NOTE: Conduct intermittent ethanol access in the home cage to ensure that rats will drink physiologically relevant quantities of ethanol before the behavioral training phase of the experiment begins 17-19. Initiate this procedure during the light phase, although it could be initiated at any time during the light or dark cycle.

  1. Prepare two bottles for each rat.
    1. Use a 100 ml plastic graduated cylinder as the ethanol bottle and a 473 ml standard plastic water bottle. Use a relatively small capacity ethanol bottle, filled almost to maximum volume capacity, to minimize loss of ethanol due to leakage and evaporation.
    2. Fill one bottle with 15% ethanol, made by diluting 95% ethanol in tap water. NOTE: Other ethanol concentrations, such as 10% or 20%, may be used in place of 15% ethanol.
    3. Fill the second bottle with tap water.
    4. Insert a rubber stopper, with a sipper tube that contains a ball bearing to minimize leakage, into each bottle.
  2. Set up two control cages, treated identically to the home cages with the exception that the control cages do not contain rats or bedding.
    1. Prepare ethanol and water bottles for the control cages as specified in steps 2.1.1 – 2.1.4.
    2. Use the measures obtained from the control cages to control for spillage and/or evaporation that may occur over the course of the ethanol access session (as described in steps 2.8.1 – 2.8.2).
  3. Weigh all the ethanol and water bottles. Record all weights.
  4. Weigh all the rats. Record all weights.
  5. Place the ethanol bottle and the water bottle on each home cage and control cage at the same time. Leave both bottles on the cages for 24 hr.
  6. At the end of the 24 hr period, remove both bottles from the cages at the same time.
  7. Weigh all the ethanol and water bottles. Record all weights.
  8. To determine how much ethanol and water was consumed during the 24 hr period, subtract the weight of each bottle when it was removed from the home cage from the weight of the bottle when it was placed on the home cage 24 hr earlier for each rat.
    1. Do the same for the two control cages, and then calculate the average amount of spillage for each fluid.
    2. Subtract the average amount of ethanol and water spillage, respectively, from the corresponding ethanol and water consumption measures for each rat.
    3. Use these spillage controlled difference measures to calculate ethanol consumption in g/kg, consumption of water, and ethanol preference.
  9. To calculate ethanol consumption (g/kg), first convert the weight (g) of ethanol solution consumed into volume (ml) based on the density of the total solution (ethanol + water components), according to the formula Volume (ml) = Weight (g)/Density (g/ml). NOTE: The density of the solution will vary as a function of ethanol concentration.
    1. Next, multiply the volume (ml) of ethanol solution consumed by the density (g/ml) of ethanol scaled for the specific percentage solution used, to yield the weight (g) of ethanol consumed.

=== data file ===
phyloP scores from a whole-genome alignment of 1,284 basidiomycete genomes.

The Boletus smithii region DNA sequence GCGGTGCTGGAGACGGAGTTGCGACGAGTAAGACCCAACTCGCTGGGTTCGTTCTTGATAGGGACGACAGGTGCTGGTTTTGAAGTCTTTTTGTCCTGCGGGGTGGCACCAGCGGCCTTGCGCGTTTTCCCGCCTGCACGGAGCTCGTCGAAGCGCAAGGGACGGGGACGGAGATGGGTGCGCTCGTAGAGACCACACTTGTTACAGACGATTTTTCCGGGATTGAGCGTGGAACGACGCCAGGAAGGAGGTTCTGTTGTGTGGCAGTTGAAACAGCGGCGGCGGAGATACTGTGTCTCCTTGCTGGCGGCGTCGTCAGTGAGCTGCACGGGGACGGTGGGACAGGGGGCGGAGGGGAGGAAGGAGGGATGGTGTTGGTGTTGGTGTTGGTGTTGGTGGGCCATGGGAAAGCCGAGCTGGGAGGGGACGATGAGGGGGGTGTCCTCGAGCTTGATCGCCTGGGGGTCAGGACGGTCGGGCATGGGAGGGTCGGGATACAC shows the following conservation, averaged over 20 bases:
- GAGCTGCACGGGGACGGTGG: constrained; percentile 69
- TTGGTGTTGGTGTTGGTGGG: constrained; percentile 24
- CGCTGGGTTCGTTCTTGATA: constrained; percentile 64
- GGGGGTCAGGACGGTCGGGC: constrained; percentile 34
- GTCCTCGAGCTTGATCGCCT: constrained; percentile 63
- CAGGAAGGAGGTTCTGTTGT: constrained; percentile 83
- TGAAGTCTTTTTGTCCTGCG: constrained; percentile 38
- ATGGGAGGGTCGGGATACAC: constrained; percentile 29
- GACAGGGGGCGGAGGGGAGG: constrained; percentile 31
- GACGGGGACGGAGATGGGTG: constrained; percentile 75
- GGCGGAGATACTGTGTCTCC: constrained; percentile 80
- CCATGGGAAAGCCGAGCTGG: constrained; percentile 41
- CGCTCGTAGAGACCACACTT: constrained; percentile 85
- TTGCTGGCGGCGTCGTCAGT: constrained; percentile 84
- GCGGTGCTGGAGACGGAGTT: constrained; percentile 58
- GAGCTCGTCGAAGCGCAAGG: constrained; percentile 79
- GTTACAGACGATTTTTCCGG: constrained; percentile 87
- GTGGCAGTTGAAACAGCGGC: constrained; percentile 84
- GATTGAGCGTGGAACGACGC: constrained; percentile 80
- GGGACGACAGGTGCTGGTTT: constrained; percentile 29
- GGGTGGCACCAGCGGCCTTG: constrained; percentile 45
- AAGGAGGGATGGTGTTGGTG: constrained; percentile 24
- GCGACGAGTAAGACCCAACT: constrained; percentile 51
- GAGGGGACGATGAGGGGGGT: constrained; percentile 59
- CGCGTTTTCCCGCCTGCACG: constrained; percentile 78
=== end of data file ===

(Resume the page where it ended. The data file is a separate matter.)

2. Divide the weight (g) of ethanol consumed by the rat weight (kg) to obtain the g/kg measure of ethanol consumption.
  10. To calculate ethanol preference, express ethanol intake (ml) as a percentage of total fluid (ethanol + water, ml) intake.
  11. Return the water bottle only back to the rat’s home cage. For the next 24 hr, give the rats access to water but not ethanol. Instead of an ethanol bottle, place a pre-weighed second water bottle on the home cage.
  12. At the end of the 24 hr period, remove both water bottles from the cage at the same time.
  13. Weigh both sets of water bottles. Record all weights.
  14. Subtract the weight of each bottle when it was removed from the home cage from the weight of the bottle when it was placed on the home cage 24 hr earlier, subtracting out the average spillage measure obtained from control cages as described in steps 2.8.1 – 2.8.2.
  15. Use these spillage-controlled difference measures to calculate consumption of water.
  16. Begin the cycle again by providing both ethanol and water bottles to rats, as described in steps 2.1 through 2.14.
    1. Repeat this cycle for multiple (about 12) sessions to induce high and stable levels of ethanol consumption. See Figure 1 for representative results of ethanol consumption (g/kg) in the home cage.
    2. Alternate the spatial position of the ethanol and water bottle on the cage lid across sessions to prevent the development of a side preference.
    3. Make a fresh ethanol solution once per week to ensure accurate and stable ethanol concentration across sessions. Minimize the impact of evaporation of ethanol over prolonged periods of time using this approach.

3. Apparatus

  1. House each conditioning chamber inside a ventilated, sound-attenuating cubicle.
  2. Construct each conditioning chamber of a stainless steel metal rod floor, a clear polycarbonate ceiling, clear polycarbonate back wall and front door, and aluminum metal panel sidewalls.
    1. Install a fluid port centrally near the base of the right metal sidewall. Equip the entrance to the fluid port with an infrared photocell to detect entries into the port.
    2. Connect polyethylene tubing from the back of the fluid port to a 20 ml syringe containing ethanol using a blunt-tipped needle. Place the syringe into a syringe pump located outside the sound-attenuating cubicle. For Pavlovian discrimination training sessions, load ethanol into the syringe before placing it into the pump. Prime the tubing by manually advancing the pump, and then wipe away excess ethanol from the fluid port. 
    3. On the left sidewall, install a white houselight centrally near the ceiling of the chamber.
    4. Install a clicker (2 Hz cycle) and a white noise generator with speaker in the upper left corner of the left sidewall.